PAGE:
27 August 1999

World Conference in Heidelberg on Medicine and the Internet

19 to 21 September 1999 – Breaking new ground: patients, Internet experts and doctors discuss the topic "How Patients Can Use the Internet" – The age of "cybermedicine" poses new problems – How should doctors respond to "over-informed" patients?

In the framework of the World Conference on Medicine and the Internet at the German Cancer Research Centre (DKFZ) Heidelberg from 19 to 21 September an experiment is scheduled to take place. On Saturday 18 September patients, Internet experts and doctors will be getting together for the first time to discuss "How Patients Can Use the Internet". The event has been set up by the Department of Clinical Social Medicine of the University of Heidelberg (chief organiser: Dr. Gunther Eysenbach) in conjunction with the Cancer Information Service (KID) of the Cancer Research Centre and the Information Network for Cancer Patients and their Relatives (INKAnet). Financial support has been supplied by Glaxo-Wellcome.

Used properly, the Internet can provide consumers and patients with a unique opportunity of gaining comprehensive information about the illnesses they have. Here "ordinary" citizens have (in principle, at least) access to the same sources of knowledge as doctors.

More and more patients are in fact going in search of information on the Internet and this is something that has not gone unnoticed by the Cancer Information Service (KID) of the German Cancer Research Centre. "We get an increasing number of inquiries starting with 'I read on the Internet that x is a possible remedy for y'," reports Hilke Stamatiadis-Smidt, director of KID. "That means that in addition to our other services we now have to act as a guide through the electronic information jungle."

Another thing the Internet is good for is linking up patients to form self-help groups, thus strengthening patient awareness, solidarity and confidence. Anja Forbringer, the founder of INKAnet, was herself confronted with a cancer diagnosis. Only after "linking up" with other people in the same position as herself did she regain her courage and optimism. "I was so touched by the responses I got I just burst into tears. So much hope, so many affirmative reactions! And I was not alone! I was determined that other patients should benefit in the same way." That was the basis for her decision to set up an information network for cancer patients as soon as she herself had recovered.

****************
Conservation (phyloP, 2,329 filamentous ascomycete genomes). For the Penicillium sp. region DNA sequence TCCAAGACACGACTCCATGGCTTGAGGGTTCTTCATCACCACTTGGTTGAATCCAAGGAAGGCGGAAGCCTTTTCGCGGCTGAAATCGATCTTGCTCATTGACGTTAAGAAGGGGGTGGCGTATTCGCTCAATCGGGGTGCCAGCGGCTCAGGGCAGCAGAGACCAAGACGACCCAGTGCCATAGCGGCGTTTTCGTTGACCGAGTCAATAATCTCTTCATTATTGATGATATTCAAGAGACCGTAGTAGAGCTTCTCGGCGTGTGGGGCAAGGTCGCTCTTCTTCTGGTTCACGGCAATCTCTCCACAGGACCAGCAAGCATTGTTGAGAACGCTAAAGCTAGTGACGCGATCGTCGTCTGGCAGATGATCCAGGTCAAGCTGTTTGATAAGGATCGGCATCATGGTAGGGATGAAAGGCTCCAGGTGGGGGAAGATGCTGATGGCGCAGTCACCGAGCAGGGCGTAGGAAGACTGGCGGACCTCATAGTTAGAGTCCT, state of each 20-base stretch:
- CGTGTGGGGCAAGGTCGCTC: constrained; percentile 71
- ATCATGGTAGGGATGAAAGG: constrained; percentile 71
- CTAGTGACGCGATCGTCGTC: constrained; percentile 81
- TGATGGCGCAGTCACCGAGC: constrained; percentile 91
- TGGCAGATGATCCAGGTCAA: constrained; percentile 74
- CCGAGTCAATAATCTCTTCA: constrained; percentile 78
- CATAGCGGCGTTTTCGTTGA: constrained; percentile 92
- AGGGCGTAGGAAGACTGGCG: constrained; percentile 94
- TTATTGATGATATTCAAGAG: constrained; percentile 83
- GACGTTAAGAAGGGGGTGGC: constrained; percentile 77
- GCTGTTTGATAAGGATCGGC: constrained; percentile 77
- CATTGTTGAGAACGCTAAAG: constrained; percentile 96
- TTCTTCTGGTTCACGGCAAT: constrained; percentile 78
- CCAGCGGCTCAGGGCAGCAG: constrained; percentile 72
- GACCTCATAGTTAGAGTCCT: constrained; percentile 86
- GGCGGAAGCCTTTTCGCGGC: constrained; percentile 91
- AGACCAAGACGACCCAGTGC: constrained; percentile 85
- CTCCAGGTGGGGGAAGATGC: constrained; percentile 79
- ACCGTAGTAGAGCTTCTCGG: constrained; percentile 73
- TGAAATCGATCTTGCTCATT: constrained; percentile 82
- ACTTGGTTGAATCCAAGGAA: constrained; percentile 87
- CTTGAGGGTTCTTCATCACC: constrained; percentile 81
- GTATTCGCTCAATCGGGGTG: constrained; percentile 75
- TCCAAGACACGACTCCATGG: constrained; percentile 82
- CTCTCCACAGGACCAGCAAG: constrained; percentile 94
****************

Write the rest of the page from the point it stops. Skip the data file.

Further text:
On the other hand, the quality of the information available on the Internet is variable, to say the least. "The medium also contains a great deal of unreliable or downright trashy information," emphasizes Dr. Gunther Eysenbach, Heidelberg University cybermedicine expert and organiser of the Mednet Conference. Dr. Eysenbach has published a number of scientific articles on the subject. "Many doctors are not in a position to give very reliable advice in this sector because they are frequently less au fait with medium than the patients themselves. Some of them also suspect that the Internet may undermine their authority and react defensively when patients start using Internet terminology during the consultation. This kind of conflict can frequently lead to a substantial loss of confidence in the doctor-patient relationship." So patients and doctors must first learn to make appropriate use of the new medium.

The age of "cybermedicine" thus holds out entirely new prospects for a patient-oriented form of medical treatment while at the same time posing new problems. At all events it has profound and extensive repercussions on the doctor-patient relationship, the quality of care and the health system itself. How should patients approach their doctors when they think they have found something on the Internet that might have a bearing on their own case? How should doctors respond to "cyberhypochondriacs" or "over-informed" patients? How do they actually respond in face-to-face situations with patients? What can both sides do to preserve a trustful doctor-patient relationship? How can the concerns and preferences of patients and consumers be integrated into research and practical medcal care ("evidence-based medicine")? Where can patients find reliable information on the Internet and learn to separate the wheat from the chaff? These are the questions up for discussion at the Saturday meeting, centering in this case on the subject of cancer information.

The event takes place at the Communication Centre of the Cancer Research Centre on Saturday, 18 September 1999. After introductory lectures and a panel discussion (free of charge and open to all interested parties) there will be a number of tutorials on how to search the Internet for medical information (participants must register in advance). More information can be obtained at http://yi.com/mednet99/patient.hm or by calling the University Department of Clinical Social Medicine, tel: 06221/568752; fax: 565584.

Please address any inquiries to:
Dr. Gunther Eysenbach
University of Heidelberg
Tel: ++49-(0)6221/568897 or ++49-(0)172/8249086
Fax: ++49-(0)6221/565584
email: ey@yi.com

or to:
Dr. Michael Schwarz
Press Officer, University of Heidelberg
Tel: +49 (0) 6221/542310 , Fax: 542317

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Updated: 22.09.99